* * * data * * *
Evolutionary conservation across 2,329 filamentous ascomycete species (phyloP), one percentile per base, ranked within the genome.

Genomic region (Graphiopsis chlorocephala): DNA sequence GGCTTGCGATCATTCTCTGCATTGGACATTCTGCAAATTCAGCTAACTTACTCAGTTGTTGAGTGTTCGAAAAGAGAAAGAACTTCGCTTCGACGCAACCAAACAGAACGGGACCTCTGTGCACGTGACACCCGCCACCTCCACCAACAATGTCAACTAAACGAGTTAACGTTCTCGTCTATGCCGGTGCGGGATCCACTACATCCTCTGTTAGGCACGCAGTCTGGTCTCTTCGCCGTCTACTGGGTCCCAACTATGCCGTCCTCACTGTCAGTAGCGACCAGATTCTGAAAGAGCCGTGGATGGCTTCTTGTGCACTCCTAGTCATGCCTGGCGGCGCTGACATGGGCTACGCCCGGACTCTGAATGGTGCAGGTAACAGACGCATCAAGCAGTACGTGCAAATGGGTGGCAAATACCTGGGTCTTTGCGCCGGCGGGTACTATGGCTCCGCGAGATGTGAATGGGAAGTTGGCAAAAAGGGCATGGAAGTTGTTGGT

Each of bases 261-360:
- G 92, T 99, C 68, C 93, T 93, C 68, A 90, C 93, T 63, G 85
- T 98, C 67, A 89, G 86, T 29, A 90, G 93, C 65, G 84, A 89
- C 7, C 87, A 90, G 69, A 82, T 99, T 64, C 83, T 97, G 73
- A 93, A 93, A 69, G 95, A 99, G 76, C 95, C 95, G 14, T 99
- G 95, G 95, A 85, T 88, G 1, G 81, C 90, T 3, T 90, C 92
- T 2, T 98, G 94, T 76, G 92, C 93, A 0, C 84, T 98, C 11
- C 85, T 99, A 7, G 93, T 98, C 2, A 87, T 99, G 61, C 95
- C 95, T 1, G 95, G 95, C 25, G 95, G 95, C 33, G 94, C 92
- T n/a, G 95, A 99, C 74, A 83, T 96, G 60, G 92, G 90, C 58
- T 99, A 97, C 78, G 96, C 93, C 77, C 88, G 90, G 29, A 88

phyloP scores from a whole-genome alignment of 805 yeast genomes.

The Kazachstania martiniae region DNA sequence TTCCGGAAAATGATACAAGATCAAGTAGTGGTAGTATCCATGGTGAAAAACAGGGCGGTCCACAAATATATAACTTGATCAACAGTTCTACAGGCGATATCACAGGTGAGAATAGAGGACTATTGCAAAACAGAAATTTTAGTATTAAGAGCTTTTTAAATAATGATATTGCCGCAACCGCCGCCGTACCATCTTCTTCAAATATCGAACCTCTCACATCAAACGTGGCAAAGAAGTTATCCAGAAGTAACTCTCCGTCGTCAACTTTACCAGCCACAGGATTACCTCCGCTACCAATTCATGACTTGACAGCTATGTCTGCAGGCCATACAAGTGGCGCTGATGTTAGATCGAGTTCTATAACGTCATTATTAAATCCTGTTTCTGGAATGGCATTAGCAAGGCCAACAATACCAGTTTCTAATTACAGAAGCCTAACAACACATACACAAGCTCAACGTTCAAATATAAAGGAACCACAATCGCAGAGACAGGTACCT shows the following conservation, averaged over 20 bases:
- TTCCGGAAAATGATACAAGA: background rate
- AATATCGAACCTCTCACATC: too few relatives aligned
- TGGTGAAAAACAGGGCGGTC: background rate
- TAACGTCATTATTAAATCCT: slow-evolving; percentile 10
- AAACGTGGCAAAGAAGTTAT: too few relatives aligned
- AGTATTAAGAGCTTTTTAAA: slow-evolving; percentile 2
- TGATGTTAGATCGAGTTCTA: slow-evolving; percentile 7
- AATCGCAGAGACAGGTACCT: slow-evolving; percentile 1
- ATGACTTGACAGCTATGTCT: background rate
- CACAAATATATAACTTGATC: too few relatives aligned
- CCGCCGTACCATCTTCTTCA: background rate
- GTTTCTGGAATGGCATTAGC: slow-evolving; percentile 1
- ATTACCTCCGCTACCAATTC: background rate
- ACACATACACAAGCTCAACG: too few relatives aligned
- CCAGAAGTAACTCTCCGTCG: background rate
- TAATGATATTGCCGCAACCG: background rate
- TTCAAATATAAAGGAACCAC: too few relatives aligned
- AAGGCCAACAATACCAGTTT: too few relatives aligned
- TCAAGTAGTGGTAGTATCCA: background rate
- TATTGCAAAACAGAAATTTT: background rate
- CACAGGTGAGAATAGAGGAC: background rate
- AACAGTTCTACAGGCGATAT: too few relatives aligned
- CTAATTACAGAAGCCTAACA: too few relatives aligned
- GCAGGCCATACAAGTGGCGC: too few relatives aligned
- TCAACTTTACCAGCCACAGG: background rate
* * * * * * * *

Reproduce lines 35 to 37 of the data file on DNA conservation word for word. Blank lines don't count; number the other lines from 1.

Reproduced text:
- TATTGCAAAACAGAAATTTT: background rate
- CACAGGTGAGAATAGAGGAC: background rate
- AACAGTTCTACAGGCGATAT: too few relatives aligned